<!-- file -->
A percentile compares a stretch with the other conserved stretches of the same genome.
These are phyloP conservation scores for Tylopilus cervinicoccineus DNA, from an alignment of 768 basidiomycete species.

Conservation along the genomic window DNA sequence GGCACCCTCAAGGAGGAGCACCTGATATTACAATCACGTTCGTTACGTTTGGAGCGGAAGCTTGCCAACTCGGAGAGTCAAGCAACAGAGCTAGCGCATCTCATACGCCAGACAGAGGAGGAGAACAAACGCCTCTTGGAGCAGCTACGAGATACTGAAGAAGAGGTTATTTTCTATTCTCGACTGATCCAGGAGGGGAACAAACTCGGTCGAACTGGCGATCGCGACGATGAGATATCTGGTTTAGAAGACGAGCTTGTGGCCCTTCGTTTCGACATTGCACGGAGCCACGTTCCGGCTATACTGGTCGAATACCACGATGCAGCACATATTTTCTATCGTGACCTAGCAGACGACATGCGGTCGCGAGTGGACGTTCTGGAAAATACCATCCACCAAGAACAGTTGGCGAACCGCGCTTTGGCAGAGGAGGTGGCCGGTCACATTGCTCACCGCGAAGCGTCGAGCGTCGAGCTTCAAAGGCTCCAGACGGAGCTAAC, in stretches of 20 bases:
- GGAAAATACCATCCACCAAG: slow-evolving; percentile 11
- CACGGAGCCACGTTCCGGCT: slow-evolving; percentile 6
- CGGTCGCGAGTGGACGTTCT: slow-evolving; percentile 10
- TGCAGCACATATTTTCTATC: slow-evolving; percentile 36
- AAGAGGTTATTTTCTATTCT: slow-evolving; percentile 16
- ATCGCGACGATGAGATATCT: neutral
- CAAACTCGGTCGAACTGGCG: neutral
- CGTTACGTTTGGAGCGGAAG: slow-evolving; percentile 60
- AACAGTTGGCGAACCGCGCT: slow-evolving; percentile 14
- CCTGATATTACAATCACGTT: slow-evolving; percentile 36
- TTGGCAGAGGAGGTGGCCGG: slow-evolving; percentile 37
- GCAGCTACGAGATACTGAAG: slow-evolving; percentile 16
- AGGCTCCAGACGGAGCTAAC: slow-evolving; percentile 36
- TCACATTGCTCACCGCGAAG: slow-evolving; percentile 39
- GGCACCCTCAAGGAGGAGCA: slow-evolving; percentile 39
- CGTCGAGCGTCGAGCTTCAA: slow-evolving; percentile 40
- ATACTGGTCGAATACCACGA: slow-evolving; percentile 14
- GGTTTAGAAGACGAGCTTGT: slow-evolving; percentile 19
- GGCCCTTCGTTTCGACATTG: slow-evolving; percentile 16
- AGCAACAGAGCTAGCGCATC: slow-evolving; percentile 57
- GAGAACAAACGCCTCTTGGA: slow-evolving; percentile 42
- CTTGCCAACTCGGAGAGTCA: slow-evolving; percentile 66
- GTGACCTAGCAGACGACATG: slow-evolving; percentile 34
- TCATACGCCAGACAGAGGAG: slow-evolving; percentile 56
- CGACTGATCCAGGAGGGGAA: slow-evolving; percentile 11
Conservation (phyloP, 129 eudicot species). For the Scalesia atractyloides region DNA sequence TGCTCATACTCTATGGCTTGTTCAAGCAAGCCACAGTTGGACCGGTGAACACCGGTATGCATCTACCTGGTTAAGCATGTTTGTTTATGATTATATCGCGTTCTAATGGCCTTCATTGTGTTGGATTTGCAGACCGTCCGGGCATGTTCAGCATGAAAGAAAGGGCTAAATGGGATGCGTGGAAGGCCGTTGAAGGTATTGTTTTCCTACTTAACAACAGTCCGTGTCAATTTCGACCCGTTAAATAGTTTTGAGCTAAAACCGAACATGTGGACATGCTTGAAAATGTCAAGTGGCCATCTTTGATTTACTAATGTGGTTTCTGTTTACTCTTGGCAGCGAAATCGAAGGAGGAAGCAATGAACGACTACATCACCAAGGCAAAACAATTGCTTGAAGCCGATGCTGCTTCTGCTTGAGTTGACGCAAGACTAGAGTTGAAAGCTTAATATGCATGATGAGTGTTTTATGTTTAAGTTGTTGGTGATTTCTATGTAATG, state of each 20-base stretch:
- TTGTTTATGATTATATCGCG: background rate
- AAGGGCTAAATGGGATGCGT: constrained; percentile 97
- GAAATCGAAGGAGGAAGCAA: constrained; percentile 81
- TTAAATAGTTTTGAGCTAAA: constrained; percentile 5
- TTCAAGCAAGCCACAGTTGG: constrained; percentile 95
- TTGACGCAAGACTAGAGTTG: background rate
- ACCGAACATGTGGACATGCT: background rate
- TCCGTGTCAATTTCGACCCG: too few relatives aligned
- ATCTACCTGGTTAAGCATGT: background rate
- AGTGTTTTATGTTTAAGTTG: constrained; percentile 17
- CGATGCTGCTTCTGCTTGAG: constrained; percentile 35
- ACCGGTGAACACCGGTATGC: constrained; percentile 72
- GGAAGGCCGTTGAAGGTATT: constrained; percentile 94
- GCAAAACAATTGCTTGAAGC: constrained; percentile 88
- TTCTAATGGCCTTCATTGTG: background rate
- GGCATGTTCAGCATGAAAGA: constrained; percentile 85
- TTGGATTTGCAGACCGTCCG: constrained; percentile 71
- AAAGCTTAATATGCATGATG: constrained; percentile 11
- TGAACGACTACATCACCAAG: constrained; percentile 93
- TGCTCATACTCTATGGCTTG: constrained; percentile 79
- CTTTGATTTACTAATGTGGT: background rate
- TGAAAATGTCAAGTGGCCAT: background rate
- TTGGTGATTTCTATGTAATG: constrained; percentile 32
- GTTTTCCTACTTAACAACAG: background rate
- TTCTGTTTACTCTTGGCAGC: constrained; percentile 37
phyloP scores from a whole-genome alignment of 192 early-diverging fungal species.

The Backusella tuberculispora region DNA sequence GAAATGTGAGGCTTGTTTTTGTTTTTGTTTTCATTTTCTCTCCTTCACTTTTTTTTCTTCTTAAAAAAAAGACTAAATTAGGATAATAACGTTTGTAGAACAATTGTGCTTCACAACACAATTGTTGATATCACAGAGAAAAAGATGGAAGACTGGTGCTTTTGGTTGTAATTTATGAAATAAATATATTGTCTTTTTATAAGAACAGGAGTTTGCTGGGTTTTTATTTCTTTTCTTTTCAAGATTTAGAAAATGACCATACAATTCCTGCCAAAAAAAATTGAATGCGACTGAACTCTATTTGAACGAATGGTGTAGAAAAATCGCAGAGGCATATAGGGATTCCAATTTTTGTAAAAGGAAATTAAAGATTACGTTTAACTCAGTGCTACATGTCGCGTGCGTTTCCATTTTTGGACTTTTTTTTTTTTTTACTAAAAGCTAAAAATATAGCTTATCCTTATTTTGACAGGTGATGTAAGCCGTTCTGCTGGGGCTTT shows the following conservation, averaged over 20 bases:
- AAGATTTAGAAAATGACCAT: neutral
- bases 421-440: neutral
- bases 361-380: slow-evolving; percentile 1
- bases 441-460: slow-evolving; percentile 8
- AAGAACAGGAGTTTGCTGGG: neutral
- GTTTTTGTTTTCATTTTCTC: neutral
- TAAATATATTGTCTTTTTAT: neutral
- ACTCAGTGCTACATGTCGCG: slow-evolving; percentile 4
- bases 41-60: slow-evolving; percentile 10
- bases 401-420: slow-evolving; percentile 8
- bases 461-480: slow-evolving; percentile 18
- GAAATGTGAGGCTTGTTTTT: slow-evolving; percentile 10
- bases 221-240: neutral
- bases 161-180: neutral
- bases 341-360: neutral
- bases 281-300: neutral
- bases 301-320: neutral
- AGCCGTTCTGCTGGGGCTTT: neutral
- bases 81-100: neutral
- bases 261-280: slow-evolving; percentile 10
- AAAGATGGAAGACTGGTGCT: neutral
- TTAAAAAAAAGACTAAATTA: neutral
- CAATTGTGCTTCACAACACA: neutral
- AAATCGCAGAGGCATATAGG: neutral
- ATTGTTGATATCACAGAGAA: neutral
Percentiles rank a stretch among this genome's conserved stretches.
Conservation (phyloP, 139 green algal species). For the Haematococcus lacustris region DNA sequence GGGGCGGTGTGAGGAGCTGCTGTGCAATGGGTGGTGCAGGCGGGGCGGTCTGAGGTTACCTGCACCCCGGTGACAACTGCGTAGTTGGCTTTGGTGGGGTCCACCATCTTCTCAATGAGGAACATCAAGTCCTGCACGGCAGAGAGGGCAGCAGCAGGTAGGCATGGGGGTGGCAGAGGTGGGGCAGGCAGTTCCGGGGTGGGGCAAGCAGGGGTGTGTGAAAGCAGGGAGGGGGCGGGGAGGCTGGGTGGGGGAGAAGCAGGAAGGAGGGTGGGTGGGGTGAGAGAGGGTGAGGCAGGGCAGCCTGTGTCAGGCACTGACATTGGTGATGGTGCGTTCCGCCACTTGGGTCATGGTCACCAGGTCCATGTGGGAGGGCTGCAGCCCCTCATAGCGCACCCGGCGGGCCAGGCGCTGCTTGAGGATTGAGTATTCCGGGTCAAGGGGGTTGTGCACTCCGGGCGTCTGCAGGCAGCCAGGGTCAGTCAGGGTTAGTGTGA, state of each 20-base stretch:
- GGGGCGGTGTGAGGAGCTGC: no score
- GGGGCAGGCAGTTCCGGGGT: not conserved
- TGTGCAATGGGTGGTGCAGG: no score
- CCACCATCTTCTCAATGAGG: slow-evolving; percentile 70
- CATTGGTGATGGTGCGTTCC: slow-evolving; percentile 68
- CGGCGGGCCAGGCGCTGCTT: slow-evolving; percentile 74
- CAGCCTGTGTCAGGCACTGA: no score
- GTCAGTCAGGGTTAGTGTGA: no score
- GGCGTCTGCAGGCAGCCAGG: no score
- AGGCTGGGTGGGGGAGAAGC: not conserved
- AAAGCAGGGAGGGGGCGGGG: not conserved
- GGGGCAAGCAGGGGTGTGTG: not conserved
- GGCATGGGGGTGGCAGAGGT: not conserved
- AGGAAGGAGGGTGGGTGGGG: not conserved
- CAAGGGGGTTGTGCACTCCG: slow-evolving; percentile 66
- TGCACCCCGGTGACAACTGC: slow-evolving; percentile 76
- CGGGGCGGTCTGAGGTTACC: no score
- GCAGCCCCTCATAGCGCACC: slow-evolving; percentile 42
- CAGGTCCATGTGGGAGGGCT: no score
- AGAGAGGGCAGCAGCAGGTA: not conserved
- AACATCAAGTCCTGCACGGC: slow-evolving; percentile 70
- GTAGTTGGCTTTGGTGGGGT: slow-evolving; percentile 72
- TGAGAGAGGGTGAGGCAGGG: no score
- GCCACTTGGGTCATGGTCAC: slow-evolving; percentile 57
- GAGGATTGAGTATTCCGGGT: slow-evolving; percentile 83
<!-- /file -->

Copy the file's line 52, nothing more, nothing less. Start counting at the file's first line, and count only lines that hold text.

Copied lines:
- TTGGTGATTTCTATGTAATG: constrained; percentile 32